Distressed private equity funds are increasingly attractive to LPs.

by Joanna Nye

  • 08 May 2012
  • PE

The start of the global financial crisis in 2007 saw distressed private equity become progressively more popular amongst LPs, given the increased number of opportunities available. A record $54bn was raised by distressed private equity funds in 2008, $29bn of which was raised in Q2 2008 alone. Following the unprecedented volatility caused by the European sovereign debt crisis in 2011, it appears that distressed private equity has once again become a favorable investment choice amongst LPs.

For example, Pennsylvania Public School Employees' Retirement System (PSERS) has recently made a number of commitments to distressed private equity funds. It committed $200mn each to Apollo European Principal Finance Fund II and Cerberus Institutional Partners (Series Five). Apollo Global Management’s fund, focusing on investment opportunities in Europe, has also attracted a number of commitments from other US public pension funds, including Louisiana State Employees' Retirement System and San Bernardino County Employees' Retirement Association. PSERS also committed $350mn to Sankaty Credit Opportunities V, a distressed vehicle set to focus largely on investment opportunities in the US. Another investor in Sankaty Advisors’ fund is US-based sovereign wealth fund, New Mexico State Investment Council.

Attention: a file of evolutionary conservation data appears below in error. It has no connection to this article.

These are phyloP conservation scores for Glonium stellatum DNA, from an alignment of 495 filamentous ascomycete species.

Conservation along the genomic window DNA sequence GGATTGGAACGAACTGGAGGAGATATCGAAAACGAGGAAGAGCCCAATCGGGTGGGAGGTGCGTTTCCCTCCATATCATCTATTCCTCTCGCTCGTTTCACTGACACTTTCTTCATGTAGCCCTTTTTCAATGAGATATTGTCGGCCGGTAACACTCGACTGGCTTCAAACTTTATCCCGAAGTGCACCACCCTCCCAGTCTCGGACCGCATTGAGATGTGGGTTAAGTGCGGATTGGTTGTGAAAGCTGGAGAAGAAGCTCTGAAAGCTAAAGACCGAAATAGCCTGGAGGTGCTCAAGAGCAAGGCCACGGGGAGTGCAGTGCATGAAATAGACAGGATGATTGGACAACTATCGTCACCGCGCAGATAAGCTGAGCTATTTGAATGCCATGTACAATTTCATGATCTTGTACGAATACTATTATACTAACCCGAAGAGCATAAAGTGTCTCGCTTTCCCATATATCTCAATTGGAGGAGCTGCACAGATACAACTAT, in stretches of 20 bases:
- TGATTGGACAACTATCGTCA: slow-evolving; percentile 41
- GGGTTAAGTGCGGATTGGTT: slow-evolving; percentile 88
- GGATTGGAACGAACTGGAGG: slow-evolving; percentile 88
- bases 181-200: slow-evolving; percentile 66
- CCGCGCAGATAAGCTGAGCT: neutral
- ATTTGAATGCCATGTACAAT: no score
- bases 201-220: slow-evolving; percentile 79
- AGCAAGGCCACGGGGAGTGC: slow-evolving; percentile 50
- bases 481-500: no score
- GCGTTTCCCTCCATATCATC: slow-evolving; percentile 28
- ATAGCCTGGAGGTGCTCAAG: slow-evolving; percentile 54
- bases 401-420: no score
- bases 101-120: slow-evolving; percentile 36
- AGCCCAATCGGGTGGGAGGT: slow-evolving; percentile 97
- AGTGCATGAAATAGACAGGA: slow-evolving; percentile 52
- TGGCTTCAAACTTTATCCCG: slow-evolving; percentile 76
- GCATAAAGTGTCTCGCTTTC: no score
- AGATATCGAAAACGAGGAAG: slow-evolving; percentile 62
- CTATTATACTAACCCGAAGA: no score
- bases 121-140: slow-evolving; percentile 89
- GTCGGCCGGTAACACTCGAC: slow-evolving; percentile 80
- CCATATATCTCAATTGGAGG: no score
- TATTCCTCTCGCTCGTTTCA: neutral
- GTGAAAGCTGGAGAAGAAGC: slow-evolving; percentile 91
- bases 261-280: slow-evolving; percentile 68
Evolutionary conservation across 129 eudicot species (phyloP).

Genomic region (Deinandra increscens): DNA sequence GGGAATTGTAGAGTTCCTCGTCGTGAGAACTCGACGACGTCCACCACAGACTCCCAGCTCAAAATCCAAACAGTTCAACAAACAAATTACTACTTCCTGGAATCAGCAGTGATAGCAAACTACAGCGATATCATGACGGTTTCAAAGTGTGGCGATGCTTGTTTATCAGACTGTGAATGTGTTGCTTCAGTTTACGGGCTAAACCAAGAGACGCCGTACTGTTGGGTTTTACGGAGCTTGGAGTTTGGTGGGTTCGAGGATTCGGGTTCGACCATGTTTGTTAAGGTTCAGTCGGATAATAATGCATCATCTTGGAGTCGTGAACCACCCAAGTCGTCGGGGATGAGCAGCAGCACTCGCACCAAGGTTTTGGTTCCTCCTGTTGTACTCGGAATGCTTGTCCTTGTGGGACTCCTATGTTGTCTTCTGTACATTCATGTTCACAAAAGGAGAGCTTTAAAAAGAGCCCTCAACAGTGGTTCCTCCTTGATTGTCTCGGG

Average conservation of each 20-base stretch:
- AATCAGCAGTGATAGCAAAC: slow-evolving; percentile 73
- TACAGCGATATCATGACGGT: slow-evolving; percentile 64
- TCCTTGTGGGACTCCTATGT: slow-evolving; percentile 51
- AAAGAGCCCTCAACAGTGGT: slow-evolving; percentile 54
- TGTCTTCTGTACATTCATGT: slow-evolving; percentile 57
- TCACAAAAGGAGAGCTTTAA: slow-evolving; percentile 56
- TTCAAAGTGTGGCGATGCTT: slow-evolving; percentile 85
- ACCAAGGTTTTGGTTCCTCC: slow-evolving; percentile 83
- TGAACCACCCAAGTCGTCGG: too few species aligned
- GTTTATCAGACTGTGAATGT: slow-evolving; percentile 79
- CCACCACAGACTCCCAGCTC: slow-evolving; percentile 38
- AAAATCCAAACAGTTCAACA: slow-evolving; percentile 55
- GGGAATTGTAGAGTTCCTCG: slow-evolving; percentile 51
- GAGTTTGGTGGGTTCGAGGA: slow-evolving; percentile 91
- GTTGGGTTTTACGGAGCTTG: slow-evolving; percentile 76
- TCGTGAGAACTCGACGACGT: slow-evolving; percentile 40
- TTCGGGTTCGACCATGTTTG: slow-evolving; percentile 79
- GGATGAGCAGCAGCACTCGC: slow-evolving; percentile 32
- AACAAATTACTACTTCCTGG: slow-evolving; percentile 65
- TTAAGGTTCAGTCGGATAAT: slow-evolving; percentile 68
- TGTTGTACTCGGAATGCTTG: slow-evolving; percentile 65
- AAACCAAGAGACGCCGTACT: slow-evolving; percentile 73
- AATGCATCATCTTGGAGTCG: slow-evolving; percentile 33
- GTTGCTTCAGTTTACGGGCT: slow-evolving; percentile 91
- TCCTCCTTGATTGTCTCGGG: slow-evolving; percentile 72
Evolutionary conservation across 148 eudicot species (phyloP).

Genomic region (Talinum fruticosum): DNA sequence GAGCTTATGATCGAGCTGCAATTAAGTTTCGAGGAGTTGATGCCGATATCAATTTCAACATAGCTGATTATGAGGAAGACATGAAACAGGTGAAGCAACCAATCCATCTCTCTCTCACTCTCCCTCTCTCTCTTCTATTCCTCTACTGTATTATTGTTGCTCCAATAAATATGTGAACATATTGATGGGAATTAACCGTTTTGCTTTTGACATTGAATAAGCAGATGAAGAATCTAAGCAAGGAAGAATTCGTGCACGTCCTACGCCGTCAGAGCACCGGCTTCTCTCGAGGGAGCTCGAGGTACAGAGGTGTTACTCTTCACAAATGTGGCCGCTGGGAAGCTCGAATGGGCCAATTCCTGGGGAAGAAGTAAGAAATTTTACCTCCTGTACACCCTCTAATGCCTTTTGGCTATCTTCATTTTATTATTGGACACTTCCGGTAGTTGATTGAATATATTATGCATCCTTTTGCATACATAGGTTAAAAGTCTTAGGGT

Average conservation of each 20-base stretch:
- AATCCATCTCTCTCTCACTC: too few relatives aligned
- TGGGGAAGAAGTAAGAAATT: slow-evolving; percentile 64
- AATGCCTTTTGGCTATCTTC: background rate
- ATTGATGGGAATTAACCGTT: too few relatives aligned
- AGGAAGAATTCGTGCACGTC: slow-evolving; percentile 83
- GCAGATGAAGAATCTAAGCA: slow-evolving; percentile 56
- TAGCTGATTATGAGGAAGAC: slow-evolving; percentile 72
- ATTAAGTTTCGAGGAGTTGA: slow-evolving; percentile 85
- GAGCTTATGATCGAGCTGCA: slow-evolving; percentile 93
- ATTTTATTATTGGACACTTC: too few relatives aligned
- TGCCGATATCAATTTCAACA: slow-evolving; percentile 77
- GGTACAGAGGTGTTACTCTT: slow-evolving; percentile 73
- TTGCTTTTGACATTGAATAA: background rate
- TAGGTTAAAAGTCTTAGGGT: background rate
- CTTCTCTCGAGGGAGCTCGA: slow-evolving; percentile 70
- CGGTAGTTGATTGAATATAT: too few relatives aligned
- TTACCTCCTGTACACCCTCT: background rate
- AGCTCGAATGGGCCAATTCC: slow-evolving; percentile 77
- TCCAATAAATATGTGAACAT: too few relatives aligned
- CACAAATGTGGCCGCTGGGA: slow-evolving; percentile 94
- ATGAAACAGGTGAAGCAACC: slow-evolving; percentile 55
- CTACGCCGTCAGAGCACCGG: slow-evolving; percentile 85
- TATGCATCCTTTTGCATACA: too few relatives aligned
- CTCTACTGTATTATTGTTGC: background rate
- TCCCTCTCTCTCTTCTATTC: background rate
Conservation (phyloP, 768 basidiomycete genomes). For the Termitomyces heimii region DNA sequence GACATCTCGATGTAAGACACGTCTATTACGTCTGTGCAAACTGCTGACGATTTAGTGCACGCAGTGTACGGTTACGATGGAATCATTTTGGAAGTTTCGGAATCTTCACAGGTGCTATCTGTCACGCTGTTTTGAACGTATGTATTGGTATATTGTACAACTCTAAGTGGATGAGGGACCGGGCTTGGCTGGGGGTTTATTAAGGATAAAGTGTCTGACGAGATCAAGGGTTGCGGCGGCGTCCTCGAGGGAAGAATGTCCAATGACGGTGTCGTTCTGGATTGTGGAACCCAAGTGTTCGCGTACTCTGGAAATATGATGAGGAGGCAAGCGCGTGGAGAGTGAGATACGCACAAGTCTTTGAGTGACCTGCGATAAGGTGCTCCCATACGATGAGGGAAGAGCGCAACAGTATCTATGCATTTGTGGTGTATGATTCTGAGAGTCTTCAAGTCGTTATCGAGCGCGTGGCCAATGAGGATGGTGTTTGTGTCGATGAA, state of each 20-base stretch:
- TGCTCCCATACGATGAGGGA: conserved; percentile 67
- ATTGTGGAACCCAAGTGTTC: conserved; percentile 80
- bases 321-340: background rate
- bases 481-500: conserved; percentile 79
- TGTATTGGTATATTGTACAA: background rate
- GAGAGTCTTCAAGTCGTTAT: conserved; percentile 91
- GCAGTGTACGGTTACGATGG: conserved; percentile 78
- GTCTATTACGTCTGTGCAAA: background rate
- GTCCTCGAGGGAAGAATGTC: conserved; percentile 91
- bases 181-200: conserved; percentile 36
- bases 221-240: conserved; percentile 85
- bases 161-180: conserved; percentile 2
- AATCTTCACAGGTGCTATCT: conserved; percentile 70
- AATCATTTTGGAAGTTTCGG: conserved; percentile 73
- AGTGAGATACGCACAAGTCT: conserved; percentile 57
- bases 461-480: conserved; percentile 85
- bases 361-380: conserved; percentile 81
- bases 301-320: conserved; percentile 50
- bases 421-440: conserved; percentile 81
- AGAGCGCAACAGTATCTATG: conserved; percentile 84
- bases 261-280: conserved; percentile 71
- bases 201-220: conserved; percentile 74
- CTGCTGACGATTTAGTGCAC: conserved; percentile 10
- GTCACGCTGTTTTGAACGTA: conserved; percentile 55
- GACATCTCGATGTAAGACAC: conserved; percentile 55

Preqin’s 2012 Global Private Equity Report highlights that 26% of investors are seeking to invest in distressed private equity funds over the course of 2012. This is a significant increase compared to the 9% of investors that were planning to invest in distressed private equity funds in 2011.Preqin’s Investor Intelligence database currently tracks over 4,000 active investors in private equity, of which over a quarter (28%) have an appetite for distressed private equity funds. Additionally, of those that have this preference, over half (53%) will invest in first-time funds (including spin-offs).

In terms of the geographical make-up of investors that have a preference for investing in distressed private equity, 66% are based in the US, with European-based investors making up 22% of the total, and LPs located in Asia and Rest of World representing the remaining 12%. In looking at the types of investors that currently seek distressed private equity opportunities, foundations and public pension funds each represent 16% of LPs that have an interest in distressed private equity. Distressed private equity is also popular among endowment plans, accounting for 15% of the LPs with an appetite for investing in these funds.


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